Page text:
Islamists and anti-government conspiracy theorists do exploit my work, but they’re not very good at it

Previously, I’ve warned Islamists, ‘do not try to use my research for your propaganda: the Islamic State’s bigotry and violence is all too real’. Appropriately enough, left-wing and right-wing, anti-Anglo-American or anti-government conspiracy theorists ignore that too. I can’t do much to stop them exploiting my work, but I can point out that they’re not very good at it. After all, I’ve found out that they’re doing it because their target audiences have actually followed their links and read my work for themselves.


On a thread on Middle Eastern and North African affairs in Skyscraper City, half-an-hour after sharing something from Facebook that alleged that American journalist James Foley’s execution was the ‘USA’s fake propaganda’, hakz2007 posted: ‘According to this, the photo of the 1,800 year-old church reportedly burned in Mosul as shown here wasn’t really burned and other reportedly burned churches were actually photos of Egyptian and Syrian churches?’

I’m not entirely sure where to begin. That is on the forty-eighth page of the thread, and hakz2007 has posted more than nine thousand times in Skyscraper City in total; so perhaps, elsewhere in the thread or amongst the posts, there is contrary evidence, but nothing in that post or after it suggests anything else. It seems that they are using my debunking of false evidence to support their conspiracy theory that James Foley’s death was faked to defame the Islamic State and excuse military intervention.

The video of Foley’s death does appear to have been stage-managed for maximum effect (for example, a native English-speaker was used to front the video in order to frighten its target audience with the thought of jihad at home), but that does not mean that Foley has not been killed. Even if he had not been killed, that would not mean that the United States had faked the video.

Furthermore, if the stage-managed video of Foley and the fake photos of churches are connected, they are connected because the Islamic State has faked the photos to drive the ethnic-religious cleansing of its victims, not because the United States has faked all of the evidence to excuse military intervention. At least some of the false news is being spread by local powers and by members of the vulnerable communities, out of fear and concern, in a misguided effort to secure the safety of their communities.

Tellingly, these conspiracy theories do not discuss my debunking and confirmation of claims of destruction of non-Christian shrines, temples and mosques, because that propaganda is not aimed at Western audiences, and that violence is evidence that the Islamic State does pose a genocidal threat.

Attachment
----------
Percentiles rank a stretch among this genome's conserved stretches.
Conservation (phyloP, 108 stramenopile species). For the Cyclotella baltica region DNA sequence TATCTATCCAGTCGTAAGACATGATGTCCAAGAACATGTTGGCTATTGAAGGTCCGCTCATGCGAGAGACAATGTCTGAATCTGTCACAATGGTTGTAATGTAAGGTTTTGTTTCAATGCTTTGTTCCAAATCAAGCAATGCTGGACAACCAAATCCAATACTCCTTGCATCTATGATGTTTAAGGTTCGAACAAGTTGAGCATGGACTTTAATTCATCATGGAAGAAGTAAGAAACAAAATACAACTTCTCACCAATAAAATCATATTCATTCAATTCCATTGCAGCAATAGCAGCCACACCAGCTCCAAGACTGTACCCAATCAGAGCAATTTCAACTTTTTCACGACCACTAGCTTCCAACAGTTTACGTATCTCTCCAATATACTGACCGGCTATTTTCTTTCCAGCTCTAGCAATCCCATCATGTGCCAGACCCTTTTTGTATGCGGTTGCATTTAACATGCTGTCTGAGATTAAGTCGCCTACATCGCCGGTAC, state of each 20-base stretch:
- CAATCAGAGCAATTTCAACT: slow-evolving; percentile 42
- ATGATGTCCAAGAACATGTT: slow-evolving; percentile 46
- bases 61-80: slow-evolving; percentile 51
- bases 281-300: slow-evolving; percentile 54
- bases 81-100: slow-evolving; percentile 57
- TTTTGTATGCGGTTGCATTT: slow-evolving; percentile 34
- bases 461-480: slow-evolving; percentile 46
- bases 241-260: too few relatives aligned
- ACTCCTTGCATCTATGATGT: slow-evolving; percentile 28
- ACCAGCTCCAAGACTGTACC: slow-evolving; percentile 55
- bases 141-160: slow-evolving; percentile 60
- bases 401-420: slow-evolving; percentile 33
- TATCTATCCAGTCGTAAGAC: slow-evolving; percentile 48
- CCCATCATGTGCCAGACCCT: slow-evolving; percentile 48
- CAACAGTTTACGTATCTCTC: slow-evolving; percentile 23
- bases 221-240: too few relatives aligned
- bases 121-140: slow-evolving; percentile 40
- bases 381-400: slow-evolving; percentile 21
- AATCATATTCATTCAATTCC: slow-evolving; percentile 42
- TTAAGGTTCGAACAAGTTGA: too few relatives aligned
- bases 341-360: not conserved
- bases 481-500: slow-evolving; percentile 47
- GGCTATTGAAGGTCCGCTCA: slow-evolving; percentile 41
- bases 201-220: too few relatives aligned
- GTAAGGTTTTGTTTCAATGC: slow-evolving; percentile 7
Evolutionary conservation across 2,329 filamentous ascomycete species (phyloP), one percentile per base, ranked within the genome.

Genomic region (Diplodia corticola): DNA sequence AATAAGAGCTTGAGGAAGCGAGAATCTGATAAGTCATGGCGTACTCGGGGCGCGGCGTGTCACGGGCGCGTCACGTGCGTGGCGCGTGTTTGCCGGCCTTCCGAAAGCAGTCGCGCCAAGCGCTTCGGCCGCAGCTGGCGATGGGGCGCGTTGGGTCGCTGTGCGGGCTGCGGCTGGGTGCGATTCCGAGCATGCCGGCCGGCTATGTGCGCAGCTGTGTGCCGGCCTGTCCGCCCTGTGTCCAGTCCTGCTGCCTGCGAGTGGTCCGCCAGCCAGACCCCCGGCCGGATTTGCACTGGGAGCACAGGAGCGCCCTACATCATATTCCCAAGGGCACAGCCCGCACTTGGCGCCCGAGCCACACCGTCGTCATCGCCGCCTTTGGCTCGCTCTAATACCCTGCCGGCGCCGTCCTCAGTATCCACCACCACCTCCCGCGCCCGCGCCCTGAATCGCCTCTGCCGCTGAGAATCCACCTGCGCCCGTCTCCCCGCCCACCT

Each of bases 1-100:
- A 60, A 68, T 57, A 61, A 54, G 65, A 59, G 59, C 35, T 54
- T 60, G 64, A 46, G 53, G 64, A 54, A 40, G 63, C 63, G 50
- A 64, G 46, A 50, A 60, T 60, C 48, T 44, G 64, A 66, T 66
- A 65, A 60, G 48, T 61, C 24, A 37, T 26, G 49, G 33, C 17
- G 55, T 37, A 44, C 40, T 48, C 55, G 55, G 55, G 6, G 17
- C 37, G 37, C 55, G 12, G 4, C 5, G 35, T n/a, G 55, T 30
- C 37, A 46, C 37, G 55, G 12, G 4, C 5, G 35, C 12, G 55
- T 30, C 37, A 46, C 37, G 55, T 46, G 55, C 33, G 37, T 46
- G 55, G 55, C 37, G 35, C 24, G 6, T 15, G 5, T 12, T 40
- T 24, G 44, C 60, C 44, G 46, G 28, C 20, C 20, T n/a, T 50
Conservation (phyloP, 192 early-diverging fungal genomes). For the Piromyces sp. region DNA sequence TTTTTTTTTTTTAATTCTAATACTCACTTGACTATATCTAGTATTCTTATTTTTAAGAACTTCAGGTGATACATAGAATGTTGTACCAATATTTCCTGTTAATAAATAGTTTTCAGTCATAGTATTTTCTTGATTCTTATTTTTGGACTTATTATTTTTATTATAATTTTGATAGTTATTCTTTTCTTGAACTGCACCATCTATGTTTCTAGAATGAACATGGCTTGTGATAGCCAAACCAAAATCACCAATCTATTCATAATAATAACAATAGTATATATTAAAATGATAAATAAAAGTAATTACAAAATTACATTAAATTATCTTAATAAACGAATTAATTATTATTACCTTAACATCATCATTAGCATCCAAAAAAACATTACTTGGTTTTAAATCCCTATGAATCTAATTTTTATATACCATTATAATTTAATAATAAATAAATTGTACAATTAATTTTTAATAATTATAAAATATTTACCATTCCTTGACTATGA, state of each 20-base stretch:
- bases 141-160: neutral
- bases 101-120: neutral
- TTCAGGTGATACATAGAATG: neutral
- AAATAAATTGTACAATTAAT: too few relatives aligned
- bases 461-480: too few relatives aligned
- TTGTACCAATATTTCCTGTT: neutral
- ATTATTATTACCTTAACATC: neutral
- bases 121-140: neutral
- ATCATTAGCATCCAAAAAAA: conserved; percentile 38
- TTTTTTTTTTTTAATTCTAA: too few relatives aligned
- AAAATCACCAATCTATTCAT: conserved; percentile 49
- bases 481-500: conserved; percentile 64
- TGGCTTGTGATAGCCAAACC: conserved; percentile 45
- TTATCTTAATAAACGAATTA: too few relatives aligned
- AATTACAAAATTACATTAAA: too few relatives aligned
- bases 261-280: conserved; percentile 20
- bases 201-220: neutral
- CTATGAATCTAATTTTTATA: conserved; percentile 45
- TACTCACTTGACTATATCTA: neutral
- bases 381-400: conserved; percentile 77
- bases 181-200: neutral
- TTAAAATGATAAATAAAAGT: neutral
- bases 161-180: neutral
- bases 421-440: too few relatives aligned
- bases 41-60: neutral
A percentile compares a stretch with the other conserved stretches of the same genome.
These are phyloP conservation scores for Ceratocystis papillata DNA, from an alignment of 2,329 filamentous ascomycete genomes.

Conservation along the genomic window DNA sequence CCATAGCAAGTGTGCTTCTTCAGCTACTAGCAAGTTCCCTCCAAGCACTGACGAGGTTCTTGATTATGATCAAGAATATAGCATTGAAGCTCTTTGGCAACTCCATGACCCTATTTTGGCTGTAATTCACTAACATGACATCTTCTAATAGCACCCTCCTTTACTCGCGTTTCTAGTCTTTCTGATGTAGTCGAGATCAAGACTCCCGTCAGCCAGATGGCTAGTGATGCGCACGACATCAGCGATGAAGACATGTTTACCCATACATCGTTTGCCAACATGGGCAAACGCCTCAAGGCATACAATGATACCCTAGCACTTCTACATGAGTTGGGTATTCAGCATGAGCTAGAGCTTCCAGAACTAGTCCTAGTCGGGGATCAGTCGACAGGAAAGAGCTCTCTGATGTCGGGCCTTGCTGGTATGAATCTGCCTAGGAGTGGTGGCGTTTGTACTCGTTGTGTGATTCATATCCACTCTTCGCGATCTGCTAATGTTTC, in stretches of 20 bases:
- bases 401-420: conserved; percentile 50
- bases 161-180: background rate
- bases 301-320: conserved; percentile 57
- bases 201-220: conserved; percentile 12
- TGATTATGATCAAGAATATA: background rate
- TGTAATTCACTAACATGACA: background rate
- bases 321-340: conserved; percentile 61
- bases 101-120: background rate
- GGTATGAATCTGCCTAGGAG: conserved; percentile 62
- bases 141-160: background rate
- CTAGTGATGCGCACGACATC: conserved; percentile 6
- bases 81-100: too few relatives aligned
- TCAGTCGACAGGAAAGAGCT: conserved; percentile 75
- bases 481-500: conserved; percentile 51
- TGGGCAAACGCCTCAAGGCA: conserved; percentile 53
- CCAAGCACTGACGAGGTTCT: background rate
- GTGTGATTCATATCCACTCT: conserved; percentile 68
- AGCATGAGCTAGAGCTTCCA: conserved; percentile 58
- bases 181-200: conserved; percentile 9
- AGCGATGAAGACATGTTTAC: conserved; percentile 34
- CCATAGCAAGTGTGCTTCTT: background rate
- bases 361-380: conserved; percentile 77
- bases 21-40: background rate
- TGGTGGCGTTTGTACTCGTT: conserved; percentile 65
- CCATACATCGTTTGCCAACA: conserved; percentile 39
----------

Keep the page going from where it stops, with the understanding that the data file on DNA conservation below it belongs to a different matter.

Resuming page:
LarryKing responded to hakz2007 in a way that managed to be both lazy and disingenuous. He listed the titles of some of my blog posts and judged that,

According to your site [i.e. their source, this site] there is no evidence that ISIS even exist.

Literally, that is nonsense. Figuratively, have I denied or downplayed the reality of Islamic State activity?

There is no evidence (yet) that the Islamic State has destroyed the Yezidi Shrine of Sheikh Adi ibn Musafir (Şêx Adî) in Lalish

In that post, I highlighted the destruction of the Shrine of Mashhad al-Imam ‘Awn al-Din and pleaded, ‘make no mistake, the Yezidis are at risk of genocide‘.

There is no evidence (yet) of the destruction of the Shrine of Sayeda Zeinab

In that post, I said that the Islamic State had an advertised record of sacrilege.

Is the Iraqi News report of the destruction of Imam Yahya Abu al-Qasim Mosque accurate? No.

In that post, I said that the Islamic State had ‘aggressively advertised its urbicidal agenda‘ to destroy the built environment that embodies and supports mixed community life.

mistake after mistake in Sunday Times report on Islamic State looting of antiquities

In that post, I simply pointed out that there was an error in a report of Islamic State antiquities looting (which, obviously, recognised the existence of the Islamic State). Debunking propaganda is essential to understanding reality, combating crime and resisting violence. Pretending that propaganda is fact, in order to pressure vulnerable communities and provoke outside reaction, seriously endangers civilian lives.

video of “destruction of Tomb of Prophet Jonah” is from at least ten months ago [accurate but out-of-date]

In that post, as was visible from the front page of my blog, I had sourced evidence that ‘the Islamic State’ had ‘destroyed the Tomb of the Prophet Jonah – indeed, the entire Mosque of the Prophet Yunus’.


The Islamic State has also been known as the Caliphate, Da’ash, Da’esh, Da’ish, the Islamic State of Iraq and the Levant (ISIL), the Islamic State of Iraq and al-Sham (ISIS) and the Islamic State of Iraq and Syria (ISIS).

5 Comments to “Islamists and anti-government conspiracy theorists do exploit my work, but they’re not very good at it”

  1. Ah man, Sam you have a thankless job putting up with this crap. Just so you know there are many of us who love your work and get what you are trying to say. I really appreciate all you do.



  2. Hear, hear! Keep it coming



Leave a Reply

Fill in your details below or click an icon to log in: Logo

You are commenting using your account. Log Out /  Change )

Twitter picture

You are commenting using your Twitter account. Log Out /  Change )

Facebook photo

You are commenting using your Facebook account. Log Out /  Change )

Connecting to %s

%d bloggers like this: